By T.W. Burger
The great thing about epiphanies is that you just never know when they’re going to happen.
An expected epiphany would be a contradiction in terms.
So, on a recent Sunday, I stood, coffee in hand, looking out over the creek, the trees, and the critters I could see.
I had been watching a great blue heron in the bright sunlight, spearing his breakfast in the rocky shoals. Something caught my eye, a glittering movement, a bright sparkling thread of light, a chain of diamonds trailing from the branch of the big oak right outside the window.
First, you have to understand that I love nature writing. My shelves are crowded with books by Loren Eiseley, David Hopes, Henry Beston, Edwin Way Teale, Annie Dillard, and the like.
Through them I learned that as vast as the world may be, there is enough wonder and horror in the average back yard to keep me goose-bumpy and awake many a night.
Eiseley wrote of playing with a fox kit, and of dancing with, I think, a Sand Hill crane. Teale and his wife tracked all four seasons as they made their way across the U.S. Beston wrote stirringly that animals are “different nations” with attributes different and sometimes better than our own. Dillard wrote a passage about the death of a frog in the jaws of a giant water bug that gives me the willies just thinking about it.
Now, you would think that after so much reading about the finned, feathered, furred, hooting, clacking, chirping world would prepare me for just about anything.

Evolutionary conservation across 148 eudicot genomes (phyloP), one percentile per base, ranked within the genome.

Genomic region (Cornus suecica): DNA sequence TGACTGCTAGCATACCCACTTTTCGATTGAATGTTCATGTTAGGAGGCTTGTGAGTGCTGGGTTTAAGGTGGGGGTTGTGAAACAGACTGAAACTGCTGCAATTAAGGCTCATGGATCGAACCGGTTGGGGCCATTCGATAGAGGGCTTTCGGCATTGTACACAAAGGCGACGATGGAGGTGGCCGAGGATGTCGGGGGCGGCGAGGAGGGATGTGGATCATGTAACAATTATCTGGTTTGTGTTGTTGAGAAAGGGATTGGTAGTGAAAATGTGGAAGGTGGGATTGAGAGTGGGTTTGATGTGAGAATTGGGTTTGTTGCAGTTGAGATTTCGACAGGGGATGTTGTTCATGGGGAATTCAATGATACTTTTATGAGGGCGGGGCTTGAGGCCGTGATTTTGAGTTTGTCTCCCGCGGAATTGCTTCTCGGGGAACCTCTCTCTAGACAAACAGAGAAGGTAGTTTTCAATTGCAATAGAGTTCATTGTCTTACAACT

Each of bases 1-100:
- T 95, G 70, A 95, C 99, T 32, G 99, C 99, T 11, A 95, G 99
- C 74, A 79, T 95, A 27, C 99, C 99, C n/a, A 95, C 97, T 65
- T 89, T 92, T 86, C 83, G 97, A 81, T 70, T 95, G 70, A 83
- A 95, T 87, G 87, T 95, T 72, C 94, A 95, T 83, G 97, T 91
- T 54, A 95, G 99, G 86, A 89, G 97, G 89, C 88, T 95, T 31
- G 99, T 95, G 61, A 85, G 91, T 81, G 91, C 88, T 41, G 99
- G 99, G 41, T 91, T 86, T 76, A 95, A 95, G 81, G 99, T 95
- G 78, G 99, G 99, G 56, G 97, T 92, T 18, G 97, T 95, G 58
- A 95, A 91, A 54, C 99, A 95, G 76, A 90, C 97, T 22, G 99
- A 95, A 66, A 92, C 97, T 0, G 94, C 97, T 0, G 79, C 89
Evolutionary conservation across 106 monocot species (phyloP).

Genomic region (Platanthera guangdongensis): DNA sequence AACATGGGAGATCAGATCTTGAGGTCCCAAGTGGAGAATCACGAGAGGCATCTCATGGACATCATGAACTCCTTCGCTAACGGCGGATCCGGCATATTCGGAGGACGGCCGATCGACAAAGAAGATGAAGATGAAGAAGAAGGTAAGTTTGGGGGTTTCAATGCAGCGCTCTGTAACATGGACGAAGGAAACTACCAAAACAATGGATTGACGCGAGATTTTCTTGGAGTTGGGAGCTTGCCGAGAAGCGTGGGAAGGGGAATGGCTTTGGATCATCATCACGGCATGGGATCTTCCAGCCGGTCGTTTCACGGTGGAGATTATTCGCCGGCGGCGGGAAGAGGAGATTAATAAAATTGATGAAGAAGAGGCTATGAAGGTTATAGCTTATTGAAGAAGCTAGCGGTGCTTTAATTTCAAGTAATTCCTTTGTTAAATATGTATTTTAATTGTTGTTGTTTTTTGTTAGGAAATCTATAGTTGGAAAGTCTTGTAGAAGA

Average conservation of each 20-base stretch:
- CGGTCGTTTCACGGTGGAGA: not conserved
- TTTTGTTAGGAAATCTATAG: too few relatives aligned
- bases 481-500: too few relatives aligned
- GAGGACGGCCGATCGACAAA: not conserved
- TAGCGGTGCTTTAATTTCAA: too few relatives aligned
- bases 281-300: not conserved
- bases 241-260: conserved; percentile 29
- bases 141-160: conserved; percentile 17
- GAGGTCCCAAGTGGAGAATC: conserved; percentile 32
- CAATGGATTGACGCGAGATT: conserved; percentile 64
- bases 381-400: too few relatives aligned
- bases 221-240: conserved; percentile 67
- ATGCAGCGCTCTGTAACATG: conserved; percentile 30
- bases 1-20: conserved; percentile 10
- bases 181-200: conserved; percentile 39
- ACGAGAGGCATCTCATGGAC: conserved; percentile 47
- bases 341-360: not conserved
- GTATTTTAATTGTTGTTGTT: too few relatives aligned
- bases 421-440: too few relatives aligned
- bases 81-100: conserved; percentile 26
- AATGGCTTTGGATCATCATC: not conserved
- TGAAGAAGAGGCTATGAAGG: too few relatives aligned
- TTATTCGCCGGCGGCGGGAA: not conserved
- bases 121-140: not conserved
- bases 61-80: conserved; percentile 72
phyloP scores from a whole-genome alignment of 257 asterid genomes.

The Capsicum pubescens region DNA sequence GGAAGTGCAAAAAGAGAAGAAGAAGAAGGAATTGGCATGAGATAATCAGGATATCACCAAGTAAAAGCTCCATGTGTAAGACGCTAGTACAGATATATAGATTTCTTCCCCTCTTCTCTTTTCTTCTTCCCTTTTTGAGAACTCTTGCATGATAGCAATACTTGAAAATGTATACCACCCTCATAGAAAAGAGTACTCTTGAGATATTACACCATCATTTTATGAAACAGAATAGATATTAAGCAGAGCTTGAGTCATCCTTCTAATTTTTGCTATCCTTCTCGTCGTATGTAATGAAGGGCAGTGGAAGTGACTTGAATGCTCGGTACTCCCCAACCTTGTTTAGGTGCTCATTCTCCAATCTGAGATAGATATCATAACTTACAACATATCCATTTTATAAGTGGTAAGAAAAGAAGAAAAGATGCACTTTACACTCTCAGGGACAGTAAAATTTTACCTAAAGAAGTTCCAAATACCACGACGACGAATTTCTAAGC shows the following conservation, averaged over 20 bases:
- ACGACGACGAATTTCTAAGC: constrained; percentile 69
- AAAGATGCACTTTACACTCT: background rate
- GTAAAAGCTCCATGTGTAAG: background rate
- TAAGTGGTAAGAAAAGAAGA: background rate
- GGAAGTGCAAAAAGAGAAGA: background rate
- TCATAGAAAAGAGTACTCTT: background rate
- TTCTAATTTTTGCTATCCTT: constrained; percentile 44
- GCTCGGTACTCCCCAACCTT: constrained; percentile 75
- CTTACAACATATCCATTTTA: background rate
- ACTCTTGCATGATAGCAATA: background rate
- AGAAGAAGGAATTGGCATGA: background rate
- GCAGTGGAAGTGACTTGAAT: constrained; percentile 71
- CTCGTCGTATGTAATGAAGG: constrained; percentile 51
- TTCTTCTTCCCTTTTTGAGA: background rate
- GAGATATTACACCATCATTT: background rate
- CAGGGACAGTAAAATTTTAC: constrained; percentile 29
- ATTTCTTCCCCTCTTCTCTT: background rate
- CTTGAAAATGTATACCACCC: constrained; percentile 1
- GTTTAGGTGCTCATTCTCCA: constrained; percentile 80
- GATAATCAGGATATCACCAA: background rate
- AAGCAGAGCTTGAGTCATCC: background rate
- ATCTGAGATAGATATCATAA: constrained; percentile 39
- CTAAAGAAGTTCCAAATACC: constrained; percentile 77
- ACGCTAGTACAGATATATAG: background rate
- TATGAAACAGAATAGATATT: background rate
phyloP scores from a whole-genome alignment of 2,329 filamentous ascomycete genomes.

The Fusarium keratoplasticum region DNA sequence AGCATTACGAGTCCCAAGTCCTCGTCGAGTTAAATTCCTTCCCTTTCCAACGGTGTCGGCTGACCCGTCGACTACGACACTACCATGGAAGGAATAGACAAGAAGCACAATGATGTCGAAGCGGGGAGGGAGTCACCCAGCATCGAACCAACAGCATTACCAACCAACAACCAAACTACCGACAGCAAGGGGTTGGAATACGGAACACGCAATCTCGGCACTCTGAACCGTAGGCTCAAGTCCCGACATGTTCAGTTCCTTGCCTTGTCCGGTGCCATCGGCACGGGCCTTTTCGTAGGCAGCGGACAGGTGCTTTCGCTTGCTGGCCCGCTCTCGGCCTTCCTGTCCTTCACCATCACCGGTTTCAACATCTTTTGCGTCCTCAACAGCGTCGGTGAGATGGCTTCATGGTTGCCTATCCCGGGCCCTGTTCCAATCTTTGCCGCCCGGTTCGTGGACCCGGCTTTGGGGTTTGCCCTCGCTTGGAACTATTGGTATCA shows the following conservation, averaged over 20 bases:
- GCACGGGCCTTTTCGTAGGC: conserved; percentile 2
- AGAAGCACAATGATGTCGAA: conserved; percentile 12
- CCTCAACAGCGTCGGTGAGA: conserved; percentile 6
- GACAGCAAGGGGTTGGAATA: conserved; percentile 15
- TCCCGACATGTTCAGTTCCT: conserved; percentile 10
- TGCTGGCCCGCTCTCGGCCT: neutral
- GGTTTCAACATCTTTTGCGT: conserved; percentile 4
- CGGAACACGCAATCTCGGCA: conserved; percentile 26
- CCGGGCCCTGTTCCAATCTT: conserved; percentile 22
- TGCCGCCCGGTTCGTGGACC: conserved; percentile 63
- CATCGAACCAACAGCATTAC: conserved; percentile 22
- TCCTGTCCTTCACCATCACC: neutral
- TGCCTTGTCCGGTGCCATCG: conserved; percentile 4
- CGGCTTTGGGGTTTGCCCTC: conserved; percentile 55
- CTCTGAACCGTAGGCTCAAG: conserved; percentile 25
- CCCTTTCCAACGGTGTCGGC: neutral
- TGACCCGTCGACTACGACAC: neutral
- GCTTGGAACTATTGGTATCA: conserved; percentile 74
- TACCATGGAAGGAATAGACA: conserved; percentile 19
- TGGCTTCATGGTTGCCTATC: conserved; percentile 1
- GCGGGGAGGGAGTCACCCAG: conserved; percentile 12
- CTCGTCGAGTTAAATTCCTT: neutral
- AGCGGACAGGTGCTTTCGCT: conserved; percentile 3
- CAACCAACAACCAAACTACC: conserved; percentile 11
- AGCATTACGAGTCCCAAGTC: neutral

That was before I saw the squirrel pee.
Yeah, I know, all God’s creatures gotta go. But you know it’s just not something one thinks about. Gathering nuts for the winter. Running helter-skelter into the paths of cars. Scolding the cats from the tree branches. Building nests of leaves in the branches of trees. Eating the stalks of my corn plants, (Which had me telling the cats that for all the free food they were mooching off me, they could try a little predation once in awhile. They just blinked and told me to talk to the shop steward.)
Nobody ever mentioned, well, squirrels’ bathroom habits.
But there he was, in full sun on a thick branch, letting go, his tail and head held high. He looked like he was smiling, but I may just be projecting. The, um, product ran off the branch and trailed off to the leaf litter below, making the glittering chain that had caught my eye.
He finished his business, flicked his tail a couple of times, and launched himself into the air to another branch. Back to work, scolding, nut-gathering, and so on. It’s a tough life.
I stood there, finishing my coffee, happy to be reminded that there is always something new to learn from nature. One just has to pay attention, to be still, and be open to new possibilities. Not a bad lesson on a Sunday morning.
I resolved to spend more time walking along the creek, and in the woods.
And to always wear a hat.
© 2005 Marsh Creek Media,